How has the outbreak of COVID-19 impacted contractors in the Omani energy industry?
COVID-19 has impacted the oil and gas contracting industry in two main ways. In the first two months of 2020, the sector suffered from delays to the delivery of equipment and commodities primarily from China, the world's global supply base for contractors in the oil and gas field. Subsequently, supply-chain interruptions continued impacting on construction efforts, since the delayed equipment is the necessary glue that holds our projects together. This situation has generally continued, with a level of improvement as China emerged from the COVID-19 crisis, but in fact was then exacerbated by similar delays from other supply chain countries including Italy and India. Second, the outbreak of COVID-19 had a severe impact on oil and gas demand, pushing energy companies to drive down costs. From previous experiences, the market will likely see the residual impacts of the current lowering of the oil price situation for the next 18-24 months, whilst there are mixed views among many industry observers as to whether the recovery will follow a V- or U-type model. Whatever the form of recovery, adjusting will be paramount, which is why in the short run all players will need to incorporate digital communication practices to optimize and ensure business continuity. At the same time, larger enterprises, such as IOCs, will have to continue to diversify and accelerate their transition to renewable energy products, and smaller companies will also have to rapidly follow suit and diversify their businesses to survive.
What will be the medium-term outlook of the construction projects in the oil and gas field given the low oil price environment?
Since the last oil price slump in 2015/16, liquidity has been an issue across the Middle East, with many governments supporting their economies through injections from their sovereign wealth funds. In Oman, over the last year, there has been a tightening of available credit lines from all sources, which means companies with higher volumes of capital liquidity are better placed to engage in projects and contracts. Moreover, the fall in oil demand has pushed NOCs and IOCs worldwide to put projects on hold or defer them. Project prioritization seems to be the key, for example focusing on developments with a high near-term overall investment return in terms of product and/or financial revenues so that governments can take full advantage of enhanced production as and when the worldwide hydrocarbon market recovers.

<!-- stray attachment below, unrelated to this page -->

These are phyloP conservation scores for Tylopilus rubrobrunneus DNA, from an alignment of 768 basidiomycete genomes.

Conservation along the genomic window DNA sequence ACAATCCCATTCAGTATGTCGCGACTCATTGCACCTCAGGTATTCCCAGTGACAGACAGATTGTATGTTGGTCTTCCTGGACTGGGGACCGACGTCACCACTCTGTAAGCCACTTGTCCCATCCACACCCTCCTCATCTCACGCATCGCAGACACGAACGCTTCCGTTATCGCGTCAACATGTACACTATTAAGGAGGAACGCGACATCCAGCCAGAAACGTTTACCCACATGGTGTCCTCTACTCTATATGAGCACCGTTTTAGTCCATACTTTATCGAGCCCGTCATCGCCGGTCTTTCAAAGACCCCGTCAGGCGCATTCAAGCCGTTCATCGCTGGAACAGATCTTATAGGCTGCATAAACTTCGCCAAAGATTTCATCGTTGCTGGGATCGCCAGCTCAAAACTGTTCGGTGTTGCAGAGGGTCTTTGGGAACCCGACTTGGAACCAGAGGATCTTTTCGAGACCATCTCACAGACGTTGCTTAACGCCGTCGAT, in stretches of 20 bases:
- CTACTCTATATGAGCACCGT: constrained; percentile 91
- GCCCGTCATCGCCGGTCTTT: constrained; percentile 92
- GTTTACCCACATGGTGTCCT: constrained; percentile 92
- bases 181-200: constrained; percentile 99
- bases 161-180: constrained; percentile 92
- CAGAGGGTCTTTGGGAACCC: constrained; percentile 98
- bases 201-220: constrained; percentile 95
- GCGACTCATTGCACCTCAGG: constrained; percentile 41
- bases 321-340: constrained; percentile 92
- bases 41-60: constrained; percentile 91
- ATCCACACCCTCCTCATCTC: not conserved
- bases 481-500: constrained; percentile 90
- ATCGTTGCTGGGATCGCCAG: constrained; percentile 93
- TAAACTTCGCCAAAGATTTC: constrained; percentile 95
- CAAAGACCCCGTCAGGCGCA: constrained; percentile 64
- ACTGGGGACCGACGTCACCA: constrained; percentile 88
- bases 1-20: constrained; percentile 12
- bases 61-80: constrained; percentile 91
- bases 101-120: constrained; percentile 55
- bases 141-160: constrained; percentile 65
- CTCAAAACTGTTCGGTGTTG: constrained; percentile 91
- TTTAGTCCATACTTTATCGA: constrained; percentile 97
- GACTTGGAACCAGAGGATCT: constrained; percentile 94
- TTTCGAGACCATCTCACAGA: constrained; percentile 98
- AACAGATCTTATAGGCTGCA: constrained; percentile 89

How do you expect COVID-19 to impact the national employment strategy for oil and gas contractors?
Governments will likely learn lessons from the COVID-19 experience and adjust their national workforce strategy because of two concurrent trends. On the one hand, companies are completing projects, but there are no new projects and they are hence laying off employees, especially the less qualified, whilst cutting salaries, in pursuit of costs reduction, for those who remain employed. Although a number of lost jobs can be filled by the local national workforce, in some cases they may not have the necessary depth of experience to take full charge of the roles available, although alternatively on-the-job training opportunities may be possible in some examples. On the other hand, due to the current situation, even highly qualified public sector nationals with 25-plus years of experience are in some cases now moving into earlier retirement. These two trends may expand the employment challenge going forward and contribute to elevated unemployment levels, as has been suggested by a number of industry observers.
In the current macroeconomic environment, companies are forced to accelerate their adoption of innovation. What is your definition of innovation?
Innovation in the current environment equates to technology development and looking at different ways to execute projects from an efficiency and cost reduction perspective. It also means executing more efficiently through general digitization and related connected construction systems. Given the reduced margins and increased competition in the aftermath of COVID-19 within the Middle East, innovation will be increasingly aimed at driving costs down.